The use of vaccination to immunize and protect pigs against PCV2 infection has been widely evaluated under experimental and field conditions [10, 18, 22–26]. Numerous experiments have shown that PCV2 vaccines are highly efficacious at protecting pigs against PCV2 infection. Ideally, PCV2 vaccination should be administered while residual maternally derived antibodies (MDA) are minimal and before pigs become naturally infected. In the field, vaccination is likely administered routinely in the face of maternal immunity and infection in the field. Field data indicate that PCV2 vaccines are not inhibited by MDA when efficacy is assessed in terms of the reduction of PCV2-associated lesions and viral load in the serum [23, 25]. Hence, MDA interference does not significantly hamper vaccine efficacy [18, 23, 25]. However, little scientific information is available describing the effect of PCV2 vaccination on PCV2-viremic and -seropositive pigs. The PCV2-viremic and -seropositive pigs used in this study had similar PCV2 viremia and serological profiles to naturally infected piglets [5, 12]. Therefore, the experimental design attempted to mimic commercial swine rearing conditions to evaluate the response of PCV2-viremic and -seropositive piglets after PCV2 vaccination and experimental PCV2 challenge.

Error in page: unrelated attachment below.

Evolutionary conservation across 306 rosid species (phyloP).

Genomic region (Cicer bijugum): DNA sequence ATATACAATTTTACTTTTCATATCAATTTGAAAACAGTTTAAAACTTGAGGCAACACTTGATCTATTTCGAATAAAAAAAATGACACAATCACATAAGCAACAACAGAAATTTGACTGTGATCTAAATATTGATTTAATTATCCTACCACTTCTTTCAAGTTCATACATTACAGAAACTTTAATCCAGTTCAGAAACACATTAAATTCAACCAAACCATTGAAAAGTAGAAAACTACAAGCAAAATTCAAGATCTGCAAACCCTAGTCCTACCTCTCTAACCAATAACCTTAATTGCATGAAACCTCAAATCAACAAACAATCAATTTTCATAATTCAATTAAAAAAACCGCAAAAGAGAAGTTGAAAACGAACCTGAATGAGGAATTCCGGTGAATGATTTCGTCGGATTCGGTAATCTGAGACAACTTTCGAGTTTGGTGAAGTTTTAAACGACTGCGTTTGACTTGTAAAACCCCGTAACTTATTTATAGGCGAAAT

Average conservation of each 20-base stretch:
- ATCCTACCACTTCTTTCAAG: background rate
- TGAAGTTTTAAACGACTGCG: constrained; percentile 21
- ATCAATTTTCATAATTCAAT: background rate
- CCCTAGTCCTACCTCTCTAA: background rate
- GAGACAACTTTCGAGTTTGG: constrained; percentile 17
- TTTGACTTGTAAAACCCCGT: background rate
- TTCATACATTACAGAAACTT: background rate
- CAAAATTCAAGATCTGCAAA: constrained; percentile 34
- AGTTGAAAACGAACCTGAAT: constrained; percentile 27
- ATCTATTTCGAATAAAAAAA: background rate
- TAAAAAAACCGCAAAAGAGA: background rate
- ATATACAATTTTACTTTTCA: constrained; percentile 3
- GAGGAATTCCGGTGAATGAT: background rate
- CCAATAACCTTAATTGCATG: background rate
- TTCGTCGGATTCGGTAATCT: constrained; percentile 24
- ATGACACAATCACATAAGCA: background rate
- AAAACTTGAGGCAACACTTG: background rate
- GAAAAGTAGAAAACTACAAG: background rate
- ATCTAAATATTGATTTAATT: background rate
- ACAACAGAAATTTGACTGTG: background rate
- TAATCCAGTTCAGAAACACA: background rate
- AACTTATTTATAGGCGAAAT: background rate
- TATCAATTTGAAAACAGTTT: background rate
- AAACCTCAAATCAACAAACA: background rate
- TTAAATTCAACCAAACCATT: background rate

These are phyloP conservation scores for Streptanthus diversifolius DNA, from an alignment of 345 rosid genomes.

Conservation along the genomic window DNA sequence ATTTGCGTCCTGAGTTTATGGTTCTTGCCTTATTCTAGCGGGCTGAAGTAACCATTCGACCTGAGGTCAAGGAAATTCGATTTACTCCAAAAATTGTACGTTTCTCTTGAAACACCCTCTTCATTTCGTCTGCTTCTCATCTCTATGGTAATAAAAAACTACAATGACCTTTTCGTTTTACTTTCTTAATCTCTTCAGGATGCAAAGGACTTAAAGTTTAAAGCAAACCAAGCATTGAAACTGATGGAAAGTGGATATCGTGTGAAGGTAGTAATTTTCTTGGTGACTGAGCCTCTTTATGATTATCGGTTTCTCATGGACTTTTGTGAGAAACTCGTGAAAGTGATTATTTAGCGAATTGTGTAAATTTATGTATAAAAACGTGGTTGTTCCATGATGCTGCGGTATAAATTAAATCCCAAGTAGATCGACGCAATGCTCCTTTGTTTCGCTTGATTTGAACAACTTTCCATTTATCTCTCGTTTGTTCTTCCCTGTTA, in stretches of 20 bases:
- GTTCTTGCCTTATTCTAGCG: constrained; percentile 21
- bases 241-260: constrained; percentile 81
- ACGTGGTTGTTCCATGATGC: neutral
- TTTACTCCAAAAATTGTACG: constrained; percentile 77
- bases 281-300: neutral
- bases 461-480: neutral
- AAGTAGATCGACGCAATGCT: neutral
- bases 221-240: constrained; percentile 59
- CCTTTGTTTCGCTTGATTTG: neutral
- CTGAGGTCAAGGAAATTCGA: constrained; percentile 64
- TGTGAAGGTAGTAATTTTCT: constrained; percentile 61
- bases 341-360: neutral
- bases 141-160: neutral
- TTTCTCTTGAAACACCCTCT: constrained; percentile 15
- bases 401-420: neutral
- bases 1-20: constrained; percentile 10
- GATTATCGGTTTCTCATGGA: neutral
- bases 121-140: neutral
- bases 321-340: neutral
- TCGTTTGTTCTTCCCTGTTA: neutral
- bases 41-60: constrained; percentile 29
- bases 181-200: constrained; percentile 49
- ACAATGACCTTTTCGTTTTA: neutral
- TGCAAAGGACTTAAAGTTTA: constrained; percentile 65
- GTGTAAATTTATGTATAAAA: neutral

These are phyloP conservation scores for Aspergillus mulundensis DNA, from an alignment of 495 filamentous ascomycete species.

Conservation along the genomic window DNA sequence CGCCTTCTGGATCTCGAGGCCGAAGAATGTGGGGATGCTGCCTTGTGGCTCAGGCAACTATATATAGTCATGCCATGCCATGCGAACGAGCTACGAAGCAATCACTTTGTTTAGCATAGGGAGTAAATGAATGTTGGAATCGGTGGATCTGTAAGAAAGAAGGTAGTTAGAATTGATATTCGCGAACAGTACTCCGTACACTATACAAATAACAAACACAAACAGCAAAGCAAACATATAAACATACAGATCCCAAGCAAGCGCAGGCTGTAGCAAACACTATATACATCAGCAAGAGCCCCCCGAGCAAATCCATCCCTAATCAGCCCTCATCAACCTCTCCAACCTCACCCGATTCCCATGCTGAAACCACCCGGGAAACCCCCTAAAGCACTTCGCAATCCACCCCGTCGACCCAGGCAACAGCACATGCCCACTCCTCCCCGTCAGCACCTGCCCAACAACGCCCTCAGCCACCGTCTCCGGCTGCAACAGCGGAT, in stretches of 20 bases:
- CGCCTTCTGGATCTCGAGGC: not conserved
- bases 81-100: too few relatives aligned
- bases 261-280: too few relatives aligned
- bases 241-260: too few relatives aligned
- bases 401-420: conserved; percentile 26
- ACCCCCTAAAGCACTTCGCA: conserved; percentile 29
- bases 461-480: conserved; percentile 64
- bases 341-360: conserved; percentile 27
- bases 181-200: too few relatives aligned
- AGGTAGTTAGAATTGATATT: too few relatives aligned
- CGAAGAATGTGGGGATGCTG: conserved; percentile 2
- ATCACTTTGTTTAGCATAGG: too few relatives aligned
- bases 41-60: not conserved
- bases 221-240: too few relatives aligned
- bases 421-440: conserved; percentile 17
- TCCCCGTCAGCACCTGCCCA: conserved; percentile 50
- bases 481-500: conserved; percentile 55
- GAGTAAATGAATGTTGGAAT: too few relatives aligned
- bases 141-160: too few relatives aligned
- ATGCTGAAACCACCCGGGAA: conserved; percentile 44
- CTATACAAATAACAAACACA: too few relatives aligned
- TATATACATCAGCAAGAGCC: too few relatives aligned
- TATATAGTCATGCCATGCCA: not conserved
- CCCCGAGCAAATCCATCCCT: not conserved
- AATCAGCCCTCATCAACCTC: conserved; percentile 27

In the present study, the vaccinated PCV2a-viremic pigs were challenged with PCV2b to differentiate initial PCV2 infection from challenging virus. PCV2 vaccines significantly reduced the amount of challenging PCV2a (or 2b) in the blood of PCV2b (or 2a)-viremic pigs that received a PCV2 vaccine and were subsequently challenged. The reduction of PCV2 viremia by the vaccine plays a critical role in controlling PCV2 infection . A high PCV2 viremia has already been shown to be associated with the development of PCVAD [27–29]. Therefore, increased PCV2 viremia equates to an increased risk of developing PCVAD. The results of the present study demonstrate that PCV2 vaccination can protect PCV2-viremic pigs from a subsequent PCV2 challenge.
Despite the significant reduction of the challenging PCV2 in the blood as a result of PCV2 vaccination, PCV2a (or 2b)-viremic pigs that received a PCV2 vaccine followed by a PCV2b (or 2a) challenge retained a PCV2a (or 2b)-viremia as a result of previous exposure until the termination of the experimental study at 21 dpc. The failure to reduce or eliminate previously encountered PCV2 in the blood may result in a prolonged PCV2 viremia. It has been reported that PCV2 can maintain viremia up to 140 dpc for PCV2a and 69 dpc for PCV2b [30, 31]. The prolonged previously encountered PCV2 viremia may be transmitted to susceptible animals following direct contact with pigs and can perpetuate the infection within a herd. Further study is needed to determine the effect of previous exposure to PCV2 after PCV2 vaccination.